Red Hat sets new performance record at a 20 percent cost savings

Red Hat just broke server performance records, but it won't break a CIO's bank to get it.

Once upon a time CIOs bought into open source solely to achieve dramatic cost savings. Today, Red Hat gave them another reason: superior performance.

Today Red Hat announced that it has broken server performance records with its Red Hat Enterprise Linux 5.2 on an IBM System x 3950 M2 running Intel X7460 Xeon processors. Apparently you can have your cake and eat it, too, at least in the open-source world:

In its latest 1M tpmC benchmark, Red Hat Enterprise Linux 5.2 outperformed all other operating systems on price performance in the 1M+ range. The Red Hat-based benchmark system delivered 1,200,632 transactions per minute and improved the price performance to $1.99, delivering a 20 percent savings in comparison to competitors. The single system proves its capability to handle substantial transactional workloads with its ability to process over 20,000 transactions per second.

Again, it would be impressive enough to have delivered such market-beating performance, but to provide superior performance at a 20 percent discount...? That's truly noteworthy.

It's also not fair. All those proprietary Unix and Windows vendors have spent good money "creating" and hoarding their IP, only to have some open-source upstart beat them in performance and cost. At some point customers are going to wake up and wonder why they're dumping unnecessary cash into proprietary products that cost too much and deliver too little.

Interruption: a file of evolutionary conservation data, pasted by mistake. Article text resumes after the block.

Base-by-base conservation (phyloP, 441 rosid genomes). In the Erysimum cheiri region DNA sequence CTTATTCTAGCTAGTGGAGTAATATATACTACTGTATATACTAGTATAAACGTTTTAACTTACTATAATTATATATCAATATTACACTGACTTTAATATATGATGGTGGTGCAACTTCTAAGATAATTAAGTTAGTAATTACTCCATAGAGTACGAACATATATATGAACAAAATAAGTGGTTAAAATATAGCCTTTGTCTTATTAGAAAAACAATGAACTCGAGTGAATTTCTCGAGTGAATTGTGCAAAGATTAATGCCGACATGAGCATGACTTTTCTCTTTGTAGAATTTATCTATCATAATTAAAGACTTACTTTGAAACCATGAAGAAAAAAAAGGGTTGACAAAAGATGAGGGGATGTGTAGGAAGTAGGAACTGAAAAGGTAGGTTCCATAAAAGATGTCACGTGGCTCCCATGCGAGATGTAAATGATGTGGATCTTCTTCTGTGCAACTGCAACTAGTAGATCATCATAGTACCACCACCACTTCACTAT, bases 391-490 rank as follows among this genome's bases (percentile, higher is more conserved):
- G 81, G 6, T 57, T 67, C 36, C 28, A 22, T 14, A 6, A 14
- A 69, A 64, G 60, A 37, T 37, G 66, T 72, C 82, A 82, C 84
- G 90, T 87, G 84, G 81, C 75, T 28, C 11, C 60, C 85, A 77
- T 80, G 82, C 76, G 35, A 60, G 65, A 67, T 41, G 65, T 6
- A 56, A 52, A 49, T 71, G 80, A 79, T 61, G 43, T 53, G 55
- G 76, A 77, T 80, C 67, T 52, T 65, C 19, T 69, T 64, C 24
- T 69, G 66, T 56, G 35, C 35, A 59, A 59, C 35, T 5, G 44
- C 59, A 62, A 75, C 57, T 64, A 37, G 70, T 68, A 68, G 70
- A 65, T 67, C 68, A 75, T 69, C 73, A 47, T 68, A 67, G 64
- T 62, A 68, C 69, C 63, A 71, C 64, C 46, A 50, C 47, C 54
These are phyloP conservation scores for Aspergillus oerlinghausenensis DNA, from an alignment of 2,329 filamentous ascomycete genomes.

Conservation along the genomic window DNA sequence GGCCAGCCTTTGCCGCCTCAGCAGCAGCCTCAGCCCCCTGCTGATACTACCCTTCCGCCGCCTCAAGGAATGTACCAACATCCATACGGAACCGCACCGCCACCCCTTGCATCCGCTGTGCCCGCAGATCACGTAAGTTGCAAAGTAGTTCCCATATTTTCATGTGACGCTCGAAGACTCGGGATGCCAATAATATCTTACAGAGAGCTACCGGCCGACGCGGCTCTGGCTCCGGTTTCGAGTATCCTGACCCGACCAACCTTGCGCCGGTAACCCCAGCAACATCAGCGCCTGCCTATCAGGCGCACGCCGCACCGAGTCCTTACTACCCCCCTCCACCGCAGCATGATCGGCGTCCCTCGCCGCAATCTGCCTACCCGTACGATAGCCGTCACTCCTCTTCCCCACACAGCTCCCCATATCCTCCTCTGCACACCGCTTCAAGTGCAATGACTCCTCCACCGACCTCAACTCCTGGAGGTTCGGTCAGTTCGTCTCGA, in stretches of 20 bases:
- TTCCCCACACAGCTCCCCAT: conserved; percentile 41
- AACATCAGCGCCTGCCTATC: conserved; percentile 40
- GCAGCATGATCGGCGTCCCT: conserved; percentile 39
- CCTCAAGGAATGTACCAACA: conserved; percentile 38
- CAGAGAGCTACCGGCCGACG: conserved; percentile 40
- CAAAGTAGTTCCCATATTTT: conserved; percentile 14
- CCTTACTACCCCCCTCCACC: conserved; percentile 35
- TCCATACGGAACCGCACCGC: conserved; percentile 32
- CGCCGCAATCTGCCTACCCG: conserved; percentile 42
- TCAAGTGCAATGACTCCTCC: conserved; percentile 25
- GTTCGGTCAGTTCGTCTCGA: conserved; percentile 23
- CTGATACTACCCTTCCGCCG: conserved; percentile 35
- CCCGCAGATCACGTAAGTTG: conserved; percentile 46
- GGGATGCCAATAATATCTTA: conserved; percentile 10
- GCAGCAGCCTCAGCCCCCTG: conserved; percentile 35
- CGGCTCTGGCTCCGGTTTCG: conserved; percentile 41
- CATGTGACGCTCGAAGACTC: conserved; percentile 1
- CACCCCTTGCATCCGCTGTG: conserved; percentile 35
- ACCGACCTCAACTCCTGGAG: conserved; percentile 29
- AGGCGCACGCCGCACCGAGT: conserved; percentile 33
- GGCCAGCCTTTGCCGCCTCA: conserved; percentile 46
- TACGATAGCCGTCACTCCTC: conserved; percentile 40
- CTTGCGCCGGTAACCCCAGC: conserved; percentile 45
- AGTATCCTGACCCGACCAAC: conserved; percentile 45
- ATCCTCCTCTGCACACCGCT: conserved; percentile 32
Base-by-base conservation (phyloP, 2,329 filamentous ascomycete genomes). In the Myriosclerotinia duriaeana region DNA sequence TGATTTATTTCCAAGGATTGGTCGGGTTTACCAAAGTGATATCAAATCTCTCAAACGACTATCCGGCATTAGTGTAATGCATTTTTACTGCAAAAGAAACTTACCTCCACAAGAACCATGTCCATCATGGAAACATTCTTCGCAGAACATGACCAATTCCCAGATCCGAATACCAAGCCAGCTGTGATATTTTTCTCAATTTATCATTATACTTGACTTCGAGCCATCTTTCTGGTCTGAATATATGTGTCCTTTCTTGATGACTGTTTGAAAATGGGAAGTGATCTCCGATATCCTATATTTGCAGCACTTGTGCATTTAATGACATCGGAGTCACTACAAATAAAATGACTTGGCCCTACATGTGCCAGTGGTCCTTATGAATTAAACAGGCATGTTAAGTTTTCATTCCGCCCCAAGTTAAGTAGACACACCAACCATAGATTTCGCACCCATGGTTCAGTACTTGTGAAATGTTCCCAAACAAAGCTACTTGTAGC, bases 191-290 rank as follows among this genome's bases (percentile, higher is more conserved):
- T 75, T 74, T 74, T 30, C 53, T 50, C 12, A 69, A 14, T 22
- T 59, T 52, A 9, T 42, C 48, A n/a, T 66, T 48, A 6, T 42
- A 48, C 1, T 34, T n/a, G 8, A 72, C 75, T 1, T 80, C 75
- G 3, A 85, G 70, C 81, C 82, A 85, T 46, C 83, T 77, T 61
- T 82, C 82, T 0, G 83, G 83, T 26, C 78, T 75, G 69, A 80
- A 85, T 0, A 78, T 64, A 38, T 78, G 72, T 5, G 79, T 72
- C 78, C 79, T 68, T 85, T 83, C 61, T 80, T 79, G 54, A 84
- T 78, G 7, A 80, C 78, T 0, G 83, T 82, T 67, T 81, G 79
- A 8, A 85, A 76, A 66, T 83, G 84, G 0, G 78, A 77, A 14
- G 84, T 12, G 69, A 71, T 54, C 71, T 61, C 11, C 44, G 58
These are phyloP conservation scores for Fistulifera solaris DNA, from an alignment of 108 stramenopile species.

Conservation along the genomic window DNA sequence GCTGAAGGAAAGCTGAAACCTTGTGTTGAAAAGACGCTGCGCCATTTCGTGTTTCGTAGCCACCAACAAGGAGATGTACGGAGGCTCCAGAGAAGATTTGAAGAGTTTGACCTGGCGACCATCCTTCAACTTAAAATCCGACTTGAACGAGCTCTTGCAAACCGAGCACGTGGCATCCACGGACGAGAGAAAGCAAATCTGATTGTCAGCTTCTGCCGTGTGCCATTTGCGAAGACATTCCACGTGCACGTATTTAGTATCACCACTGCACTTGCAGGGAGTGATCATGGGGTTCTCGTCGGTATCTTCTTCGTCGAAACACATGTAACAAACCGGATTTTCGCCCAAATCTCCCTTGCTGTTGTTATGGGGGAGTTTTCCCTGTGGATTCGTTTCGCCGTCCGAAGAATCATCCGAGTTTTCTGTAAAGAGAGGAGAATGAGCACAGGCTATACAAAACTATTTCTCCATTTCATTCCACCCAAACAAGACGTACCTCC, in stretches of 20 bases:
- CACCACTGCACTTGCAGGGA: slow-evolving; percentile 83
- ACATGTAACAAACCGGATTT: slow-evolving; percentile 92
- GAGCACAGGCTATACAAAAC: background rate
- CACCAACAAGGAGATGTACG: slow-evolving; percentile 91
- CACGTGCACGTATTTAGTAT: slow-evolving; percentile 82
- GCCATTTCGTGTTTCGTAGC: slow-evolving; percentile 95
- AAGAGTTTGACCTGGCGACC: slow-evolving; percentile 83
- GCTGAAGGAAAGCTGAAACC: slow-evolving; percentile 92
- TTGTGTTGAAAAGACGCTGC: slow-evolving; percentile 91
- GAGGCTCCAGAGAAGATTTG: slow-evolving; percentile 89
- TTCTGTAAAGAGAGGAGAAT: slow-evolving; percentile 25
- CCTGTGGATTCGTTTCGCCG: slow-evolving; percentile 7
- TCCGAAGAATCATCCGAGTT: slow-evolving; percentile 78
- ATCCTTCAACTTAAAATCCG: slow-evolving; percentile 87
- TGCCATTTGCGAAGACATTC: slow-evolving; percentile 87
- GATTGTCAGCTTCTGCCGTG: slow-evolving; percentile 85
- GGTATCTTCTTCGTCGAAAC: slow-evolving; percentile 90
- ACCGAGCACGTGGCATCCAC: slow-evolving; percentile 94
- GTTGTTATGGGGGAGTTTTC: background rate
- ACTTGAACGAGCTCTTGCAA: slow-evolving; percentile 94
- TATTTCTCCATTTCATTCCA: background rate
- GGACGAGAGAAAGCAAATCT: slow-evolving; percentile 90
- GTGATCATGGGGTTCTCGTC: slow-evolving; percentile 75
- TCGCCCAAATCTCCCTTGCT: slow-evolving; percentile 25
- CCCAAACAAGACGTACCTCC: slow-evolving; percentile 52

Proprietary software may well be the ultimate, anti-Faustian bargain: sell one's soul (IT independence) and get rubbish in return. With open source and Red Hat, CIOs spend less but get more, and they don't have to sign a deal with Mephistopheles to get it. In troubled financial times, CIOs should have to justify installing anything other than Linux.

Tech Culture
About the author

    Matt Asay is chief operating officer at Canonical, the company behind the Ubuntu Linux operating system. Prior to Canonical, Matt was general manager of the Americas division and vice president of business development at Alfresco, an open-source applications company. Matt brings a decade of in-the-trenches open-source business and legal experience to The Open Road, with an emphasis on emerging open-source business strategies and opportunities. He is a member of the CNET Blog Network and is not an employee of CNET. You can follow Matt on Twitter @mjasay.


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